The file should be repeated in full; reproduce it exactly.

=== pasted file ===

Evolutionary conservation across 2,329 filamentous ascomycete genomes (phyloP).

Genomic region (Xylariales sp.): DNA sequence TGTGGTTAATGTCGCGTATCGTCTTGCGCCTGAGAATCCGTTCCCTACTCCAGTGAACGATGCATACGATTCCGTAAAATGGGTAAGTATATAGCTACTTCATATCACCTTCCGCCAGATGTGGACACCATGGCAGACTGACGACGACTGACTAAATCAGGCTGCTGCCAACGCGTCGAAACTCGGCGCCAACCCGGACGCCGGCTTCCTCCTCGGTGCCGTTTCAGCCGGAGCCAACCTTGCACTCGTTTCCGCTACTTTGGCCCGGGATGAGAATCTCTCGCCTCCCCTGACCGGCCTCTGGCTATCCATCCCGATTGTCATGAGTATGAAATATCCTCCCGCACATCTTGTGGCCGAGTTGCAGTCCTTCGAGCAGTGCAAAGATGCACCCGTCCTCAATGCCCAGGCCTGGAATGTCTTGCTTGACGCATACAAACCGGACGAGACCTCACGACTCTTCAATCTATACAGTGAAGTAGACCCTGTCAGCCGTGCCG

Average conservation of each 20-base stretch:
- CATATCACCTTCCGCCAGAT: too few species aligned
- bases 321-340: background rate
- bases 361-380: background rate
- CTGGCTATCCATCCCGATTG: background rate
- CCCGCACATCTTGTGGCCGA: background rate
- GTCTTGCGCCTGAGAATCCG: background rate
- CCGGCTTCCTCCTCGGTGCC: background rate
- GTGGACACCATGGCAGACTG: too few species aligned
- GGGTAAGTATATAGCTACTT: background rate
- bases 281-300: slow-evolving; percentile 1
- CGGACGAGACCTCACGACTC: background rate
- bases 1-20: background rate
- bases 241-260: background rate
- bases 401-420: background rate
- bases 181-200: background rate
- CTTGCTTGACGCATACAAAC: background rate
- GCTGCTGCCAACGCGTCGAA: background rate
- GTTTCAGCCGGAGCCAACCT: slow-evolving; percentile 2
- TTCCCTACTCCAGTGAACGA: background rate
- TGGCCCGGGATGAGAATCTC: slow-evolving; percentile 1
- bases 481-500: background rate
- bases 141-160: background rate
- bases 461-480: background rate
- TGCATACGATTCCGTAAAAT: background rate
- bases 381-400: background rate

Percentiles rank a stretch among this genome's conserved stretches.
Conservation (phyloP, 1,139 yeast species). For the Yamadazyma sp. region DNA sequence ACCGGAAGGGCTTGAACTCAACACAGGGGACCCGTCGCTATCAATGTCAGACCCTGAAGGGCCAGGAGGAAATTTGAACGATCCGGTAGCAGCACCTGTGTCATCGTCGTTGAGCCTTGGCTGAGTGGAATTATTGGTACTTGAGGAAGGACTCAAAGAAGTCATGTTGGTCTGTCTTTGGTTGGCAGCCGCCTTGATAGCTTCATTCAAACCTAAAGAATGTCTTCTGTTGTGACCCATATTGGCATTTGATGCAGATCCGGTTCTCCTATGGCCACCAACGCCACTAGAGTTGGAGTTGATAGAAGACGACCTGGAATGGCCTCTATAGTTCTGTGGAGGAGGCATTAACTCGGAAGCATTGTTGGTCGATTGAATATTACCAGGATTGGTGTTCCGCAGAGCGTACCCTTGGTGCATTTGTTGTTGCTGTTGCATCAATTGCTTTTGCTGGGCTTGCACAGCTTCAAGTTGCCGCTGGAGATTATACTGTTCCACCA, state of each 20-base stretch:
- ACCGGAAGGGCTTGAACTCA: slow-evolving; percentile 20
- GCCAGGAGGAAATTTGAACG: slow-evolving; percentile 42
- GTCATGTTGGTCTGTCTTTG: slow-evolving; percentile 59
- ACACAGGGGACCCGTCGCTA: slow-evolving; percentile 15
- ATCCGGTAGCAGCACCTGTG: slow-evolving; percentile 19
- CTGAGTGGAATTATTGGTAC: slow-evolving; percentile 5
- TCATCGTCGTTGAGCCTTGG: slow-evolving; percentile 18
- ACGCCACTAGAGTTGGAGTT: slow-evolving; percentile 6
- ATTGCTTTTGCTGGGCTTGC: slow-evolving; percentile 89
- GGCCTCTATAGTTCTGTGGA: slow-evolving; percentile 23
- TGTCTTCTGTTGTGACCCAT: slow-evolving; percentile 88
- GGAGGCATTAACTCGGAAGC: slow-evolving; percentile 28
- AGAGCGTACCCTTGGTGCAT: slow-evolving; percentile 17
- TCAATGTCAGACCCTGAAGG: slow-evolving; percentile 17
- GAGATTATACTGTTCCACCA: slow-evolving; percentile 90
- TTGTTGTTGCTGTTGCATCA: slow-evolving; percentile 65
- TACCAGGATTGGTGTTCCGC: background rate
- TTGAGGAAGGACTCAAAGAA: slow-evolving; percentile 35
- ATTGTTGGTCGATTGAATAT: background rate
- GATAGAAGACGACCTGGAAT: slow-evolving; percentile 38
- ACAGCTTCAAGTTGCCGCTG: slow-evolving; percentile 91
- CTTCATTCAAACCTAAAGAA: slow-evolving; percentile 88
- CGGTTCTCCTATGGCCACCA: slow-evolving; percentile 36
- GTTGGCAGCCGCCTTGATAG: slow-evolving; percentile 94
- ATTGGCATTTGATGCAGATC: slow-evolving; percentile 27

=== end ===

Evolutionary conservation across 2,329 filamentous ascomycete genomes (phyloP).

Genomic region (Xylariales sp.): DNA sequence TGTGGTTAATGTCGCGTATCGTCTTGCGCCTGAGAATCCGTTCCCTACTCCAGTGAACGATGCATACGATTCCGTAAAATGGGTAAGTATATAGCTACTTCATATCACCTTCCGCCAGATGTGGACACCATGGCAGACTGACGACGACTGACTAAATCAGGCTGCTGCCAACGCGTCGAAACTCGGCGCCAACCCGGACGCCGGCTTCCTCCTCGGTGCCGTTTCAGCCGGAGCCAACCTTGCACTCGTTTCCGCTACTTTGGCCCGGGATGAGAATCTCTCGCCTCCCCTGACCGGCCTCTGGCTATCCATCCCGATTGTCATGAGTATGAAATATCCTCCCGCACATCTTGTGGCCGAGTTGCAGTCCTTCGAGCAGTGCAAAGATGCACCCGTCCTCAATGCCCAGGCCTGGAATGTCTTGCTTGACGCATACAAACCGGACGAGACCTCACGACTCTTCAATCTATACAGTGAAGTAGACCCTGTCAGCCGTGCCG

Average conservation of each 20-base stretch:
- CATATCACCTTCCGCCAGAT: too few species aligned
- bases 321-340: background rate
- bases 361-380: background rate
- CTGGCTATCCATCCCGATTG: background rate
- CCCGCACATCTTGTGGCCGA: background rate
- GTCTTGCGCCTGAGAATCCG: background rate
- CCGGCTTCCTCCTCGGTGCC: background rate
- GTGGACACCATGGCAGACTG: too few species aligned
- GGGTAAGTATATAGCTACTT: background rate
- bases 281-300: slow-evolving; percentile 1
- CGGACGAGACCTCACGACTC: background rate
- bases 1-20: background rate
- bases 241-260: background rate
- bases 401-420: background rate
- bases 181-200: background rate
- CTTGCTTGACGCATACAAAC: background rate
- GCTGCTGCCAACGCGTCGAA: background rate
- GTTTCAGCCGGAGCCAACCT: slow-evolving; percentile 2
- TTCCCTACTCCAGTGAACGA: background rate
- TGGCCCGGGATGAGAATCTC: slow-evolving; percentile 1
- bases 481-500: background rate
- bases 141-160: background rate
- bases 461-480: background rate
- TGCATACGATTCCGTAAAAT: background rate
- bases 381-400: background rate

Percentiles rank a stretch among this genome's conserved stretches.
Conservation (phyloP, 1,139 yeast species). For the Yamadazyma sp. region DNA sequence ACCGGAAGGGCTTGAACTCAACACAGGGGACCCGTCGCTATCAATGTCAGACCCTGAAGGGCCAGGAGGAAATTTGAACGATCCGGTAGCAGCACCTGTGTCATCGTCGTTGAGCCTTGGCTGAGTGGAATTATTGGTACTTGAGGAAGGACTCAAAGAAGTCATGTTGGTCTGTCTTTGGTTGGCAGCCGCCTTGATAGCTTCATTCAAACCTAAAGAATGTCTTCTGTTGTGACCCATATTGGCATTTGATGCAGATCCGGTTCTCCTATGGCCACCAACGCCACTAGAGTTGGAGTTGATAGAAGACGACCTGGAATGGCCTCTATAGTTCTGTGGAGGAGGCATTAACTCGGAAGCATTGTTGGTCGATTGAATATTACCAGGATTGGTGTTCCGCAGAGCGTACCCTTGGTGCATTTGTTGTTGCTGTTGCATCAATTGCTTTTGCTGGGCTTGCACAGCTTCAAGTTGCCGCTGGAGATTATACTGTTCCACCA, state of each 20-base stretch:
- ACCGGAAGGGCTTGAACTCA: slow-evolving; percentile 20
- GCCAGGAGGAAATTTGAACG: slow-evolving; percentile 42
- GTCATGTTGGTCTGTCTTTG: slow-evolving; percentile 59
- ACACAGGGGACCCGTCGCTA: slow-evolving; percentile 15
- ATCCGGTAGCAGCACCTGTG: slow-evolving; percentile 19
- CTGAGTGGAATTATTGGTAC: slow-evolving; percentile 5
- TCATCGTCGTTGAGCCTTGG: slow-evolving; percentile 18
- ACGCCACTAGAGTTGGAGTT: slow-evolving; percentile 6
- ATTGCTTTTGCTGGGCTTGC: slow-evolving; percentile 89
- GGCCTCTATAGTTCTGTGGA: slow-evolving; percentile 23
- TGTCTTCTGTTGTGACCCAT: slow-evolving; percentile 88
- GGAGGCATTAACTCGGAAGC: slow-evolving; percentile 28
- AGAGCGTACCCTTGGTGCAT: slow-evolving; percentile 17
- TCAATGTCAGACCCTGAAGG: slow-evolving; percentile 17
- GAGATTATACTGTTCCACCA: slow-evolving; percentile 90
- TTGTTGTTGCTGTTGCATCA: slow-evolving; percentile 65
- TACCAGGATTGGTGTTCCGC: background rate
- TTGAGGAAGGACTCAAAGAA: slow-evolving; percentile 35
- ATTGTTGGTCGATTGAATAT: background rate
- GATAGAAGACGACCTGGAAT: slow-evolving; percentile 38
- ACAGCTTCAAGTTGCCGCTG: slow-evolving; percentile 91
- CTTCATTCAAACCTAAAGAA: slow-evolving; percentile 88
- CGGTTCTCCTATGGCCACCA: slow-evolving; percentile 36
- GTTGGCAGCCGCCTTGATAG: slow-evolving; percentile 94
- ATTGGCATTTGATGCAGATC: slow-evolving; percentile 27